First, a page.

One thing is certain; to stamp out the evil of hate extremism, New Zealanders will pay a price that will be charged against the Kiwi lifestyle. Personal liberties of freedom, of expression and privacy will certainly be eroded further as this nation of the South Pacific grapples with how to keep its peoples safe. The means of how to achieve relative safety will be hotly debated, but it is a necessary juncture in this nation’s history, a moment when we all must confront and challenge ourselves so that people of innocence, people like little three year old Mucaad Ibrahim, can go about their days in trust, in peace, in joyful purpose and achieve their deserved potential. Anything less is a second killing for the victims of Friday 15, New Zealand’s darkest hour.

Rongotea School symbol of unity since 1881 – image, Selwyn Manning, EveningReportNZ taken Friday 15, 2019.

EDITOR’S NOTE: This article was written for, and first published by, German magazine Attentat in Christchurch – Willkommen in der Hölle). Thanks also to Prof David Robie, Pacific Media Centre and for providing the featured image for this article.

Selwyn Manning is one of NZs leading political commentators and journalists. He is the editor of the Evening Report.


  1. “Those who would give up essential liberty to purchase a little temporary safety, deserve neither liberty nor safety.” – Benjamin Franklin.

    Now obviously semi-auto assault rifles are not “essential liberty”, and I have zero issue with seeing them go. However, if this is seen as NZ’s “9/11 moment”, and we go Orwellian Surveillance State by empowering new and/or existing agencies with wide-reaching powers (i.e. the NZ equivalent of the TSA, NSA, Homeland security and the Patriot Act), I’m not on board whatsoever. This nutjob imo should be treated similar to how you deal with a serial killer: attempt to restrict his modus operandi (in this case assault rifles), and try and understand what drove him to do it in order to avoid/nip in the bud future “copy-cat” murderers.

  2. The irony of tge US NRA equating high powered firearms with “liberty” is about as farcical as one can get. Especually as the NRA is more a took of the US arms industry than actual gun owners. But the real specious nature of that argument can be demonstrated thst if gun ownership is a measure of liberty, then Afghanisran, Syria, and Iraq should be the freest nations on Earth

    Obviously theres a flaw in that argument

    As for the spy agencies needing more powers, I call bullshit on that. The whole GSCB debate a few years ago focused on theKey led govt extending the surveillance powers of the spooks. Thevlegislative changes went through and the GSCB is nowcable to spy on everyone in NZ, not just oversees

    They dont lack for powers. They just need to fucking well use them property and stop hassling leftists, mulsims and enviromentalisrs

    Selwyn, damn good blogpost

  3. 120 christians killed by Nigerian muslims in the last 3 weeks , where’s the uproar about that , everyone just needs to accept that sooner or later there will be conflict , Europe is already struggling with it , when will be a good time to talk about prob never but it seems it has comes to our shores earlier than anyone anticipated … strikes me as strange that both the police and the Muslim league were informed about wat was to happen yet no one thought to do anything , before aeverybody starts with knee jerk reaction why don’t we look at the checks and balances that were supposed to take place and maybe realise this could have been prevented in some way shap or form , not a far right believer or white supremacist just a kiwi concerned about mass migration which is affecting everything in our daily lives , traffic , housing , cost of living , its a frkn joke , if we can’t look after ythd people we have why would we bring new immigrants into the mix and have them bring their baggage with them , seems idiotic to me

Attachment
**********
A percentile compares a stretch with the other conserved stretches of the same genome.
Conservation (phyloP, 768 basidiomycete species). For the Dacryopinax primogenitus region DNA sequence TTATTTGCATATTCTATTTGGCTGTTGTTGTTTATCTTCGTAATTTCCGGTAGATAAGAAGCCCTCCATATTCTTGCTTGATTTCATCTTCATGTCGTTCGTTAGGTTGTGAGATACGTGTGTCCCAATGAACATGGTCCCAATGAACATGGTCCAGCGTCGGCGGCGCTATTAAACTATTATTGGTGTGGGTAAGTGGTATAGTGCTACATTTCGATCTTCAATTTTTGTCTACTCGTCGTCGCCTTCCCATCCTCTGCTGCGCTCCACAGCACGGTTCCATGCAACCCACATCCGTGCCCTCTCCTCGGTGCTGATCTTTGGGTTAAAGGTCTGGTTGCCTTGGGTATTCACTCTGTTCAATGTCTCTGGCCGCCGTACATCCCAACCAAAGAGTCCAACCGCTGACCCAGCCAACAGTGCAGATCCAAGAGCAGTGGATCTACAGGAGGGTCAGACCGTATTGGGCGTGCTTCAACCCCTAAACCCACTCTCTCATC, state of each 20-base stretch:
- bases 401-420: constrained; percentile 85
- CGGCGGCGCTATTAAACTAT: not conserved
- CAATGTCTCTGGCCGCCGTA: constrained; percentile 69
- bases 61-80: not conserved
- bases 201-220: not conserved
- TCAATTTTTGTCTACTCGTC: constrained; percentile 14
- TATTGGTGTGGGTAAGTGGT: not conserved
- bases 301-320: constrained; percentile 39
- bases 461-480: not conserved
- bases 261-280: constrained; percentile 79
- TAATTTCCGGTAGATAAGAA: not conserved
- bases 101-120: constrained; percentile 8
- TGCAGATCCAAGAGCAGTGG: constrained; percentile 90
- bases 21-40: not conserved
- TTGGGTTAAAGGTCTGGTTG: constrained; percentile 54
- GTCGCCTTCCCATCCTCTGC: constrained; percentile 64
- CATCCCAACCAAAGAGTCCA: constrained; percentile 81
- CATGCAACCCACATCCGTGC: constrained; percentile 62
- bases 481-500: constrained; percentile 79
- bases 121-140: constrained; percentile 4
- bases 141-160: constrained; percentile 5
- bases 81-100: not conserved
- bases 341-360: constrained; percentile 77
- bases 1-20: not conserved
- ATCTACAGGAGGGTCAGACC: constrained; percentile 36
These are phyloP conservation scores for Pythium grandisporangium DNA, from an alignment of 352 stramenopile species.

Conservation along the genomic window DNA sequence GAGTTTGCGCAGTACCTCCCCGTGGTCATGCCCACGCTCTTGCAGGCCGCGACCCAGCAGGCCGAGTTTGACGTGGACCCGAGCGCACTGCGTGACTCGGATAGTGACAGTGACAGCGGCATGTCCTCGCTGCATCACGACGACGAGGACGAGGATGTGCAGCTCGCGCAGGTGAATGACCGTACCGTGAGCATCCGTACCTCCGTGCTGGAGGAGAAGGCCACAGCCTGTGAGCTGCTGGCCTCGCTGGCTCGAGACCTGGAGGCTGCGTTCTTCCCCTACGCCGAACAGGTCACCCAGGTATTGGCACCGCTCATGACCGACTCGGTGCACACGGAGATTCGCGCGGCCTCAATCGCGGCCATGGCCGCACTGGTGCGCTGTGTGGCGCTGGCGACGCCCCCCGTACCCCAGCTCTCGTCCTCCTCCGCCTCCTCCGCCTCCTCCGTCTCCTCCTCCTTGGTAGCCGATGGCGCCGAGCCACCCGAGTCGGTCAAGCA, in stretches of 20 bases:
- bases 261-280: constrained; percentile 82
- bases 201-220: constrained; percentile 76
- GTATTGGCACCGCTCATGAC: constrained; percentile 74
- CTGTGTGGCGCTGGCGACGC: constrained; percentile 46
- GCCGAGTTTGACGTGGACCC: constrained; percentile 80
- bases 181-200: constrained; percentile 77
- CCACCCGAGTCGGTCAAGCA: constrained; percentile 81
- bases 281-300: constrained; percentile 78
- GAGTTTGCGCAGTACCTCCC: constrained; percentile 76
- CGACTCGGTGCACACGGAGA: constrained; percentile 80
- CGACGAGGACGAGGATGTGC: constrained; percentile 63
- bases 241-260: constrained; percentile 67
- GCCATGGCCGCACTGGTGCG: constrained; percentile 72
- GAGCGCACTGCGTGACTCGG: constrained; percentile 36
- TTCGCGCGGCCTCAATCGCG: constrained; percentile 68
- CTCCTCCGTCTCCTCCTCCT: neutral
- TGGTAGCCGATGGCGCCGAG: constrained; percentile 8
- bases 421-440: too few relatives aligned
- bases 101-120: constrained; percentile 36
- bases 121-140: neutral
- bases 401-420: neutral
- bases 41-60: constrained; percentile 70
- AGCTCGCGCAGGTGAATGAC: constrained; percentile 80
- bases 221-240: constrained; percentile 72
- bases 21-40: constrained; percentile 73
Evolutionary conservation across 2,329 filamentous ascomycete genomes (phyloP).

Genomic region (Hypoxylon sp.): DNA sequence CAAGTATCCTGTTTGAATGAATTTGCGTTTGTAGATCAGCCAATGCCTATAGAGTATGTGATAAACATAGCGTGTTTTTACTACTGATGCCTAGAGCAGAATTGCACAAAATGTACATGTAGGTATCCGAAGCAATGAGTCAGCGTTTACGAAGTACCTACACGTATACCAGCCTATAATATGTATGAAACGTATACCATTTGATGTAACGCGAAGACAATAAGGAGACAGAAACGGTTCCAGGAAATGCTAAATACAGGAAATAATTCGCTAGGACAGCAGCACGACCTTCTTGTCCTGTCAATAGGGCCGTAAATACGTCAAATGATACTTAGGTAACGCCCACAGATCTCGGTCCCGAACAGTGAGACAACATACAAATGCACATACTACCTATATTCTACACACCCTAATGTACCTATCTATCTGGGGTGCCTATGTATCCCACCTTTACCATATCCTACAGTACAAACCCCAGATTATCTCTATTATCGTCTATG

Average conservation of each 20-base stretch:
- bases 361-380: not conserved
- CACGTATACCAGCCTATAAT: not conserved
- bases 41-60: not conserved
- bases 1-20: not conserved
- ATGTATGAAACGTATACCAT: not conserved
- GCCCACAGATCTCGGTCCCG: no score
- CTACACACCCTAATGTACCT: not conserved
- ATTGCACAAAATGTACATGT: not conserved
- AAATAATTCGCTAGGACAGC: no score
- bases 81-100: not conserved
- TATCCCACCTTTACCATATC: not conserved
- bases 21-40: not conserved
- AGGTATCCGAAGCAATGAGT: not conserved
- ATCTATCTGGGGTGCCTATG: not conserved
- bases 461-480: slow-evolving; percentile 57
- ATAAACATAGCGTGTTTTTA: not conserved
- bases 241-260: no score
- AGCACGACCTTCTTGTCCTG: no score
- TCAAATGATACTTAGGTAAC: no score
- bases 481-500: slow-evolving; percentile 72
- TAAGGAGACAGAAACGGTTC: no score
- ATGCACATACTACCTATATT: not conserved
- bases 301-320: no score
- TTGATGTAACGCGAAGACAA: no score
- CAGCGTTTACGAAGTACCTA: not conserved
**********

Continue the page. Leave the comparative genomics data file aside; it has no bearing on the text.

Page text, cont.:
• Plenty of uproar on the alt-right websites Breitbart and Christian Post where presumably you dredged up this bullshit.

      • We have our own extreme-right writing right here in NZ, John G, and quite possibly influencing the marginalised and the susceptible.

        Here is part of a posting from Nelson’s Amy Brooke, available on, and also apparently published in the Australian ‘Spectator’ 7/18, where anybody, including the mosque murderer, could have read it:

        “The bully boys and girls have gone too far”
        However, the threat to this country from radicalised Islam targeting, propagandising, recruiting, even virtually blackmailing its own people is very real. So New Zealanders have a right to know what steps the government is taking to safeguard this country – and to limit the intake from those from Islamic background.

        We should now be well aware, given what is happening right throughout Europe, and even in our closest neighbour, Australia, that when the numbers are sufficiently large, assimilation is replaced by virtual enclaves, or ghettoised settlements. Women and young girls continue to be sexually mutilated and basically enslaved by their male relatives, forced or brainwashed to wearing anachronistic, burdensome clothing, while Islam’s deep antagonism to Christianity and the West should make us very wary of our government’s apparent naivety – if not incompetence – in the face of its strident minority demands.”

        Seems to me that Brooke needs to be looking at her own competence here.

        The same website contains one of Brooke’s anti-Maori pieces entitled, “Racial bullying and identity politics are running amok in NZ” which also appeared in ‘The Spectator’, and is about how hard-done-by Pakeha are in NZ.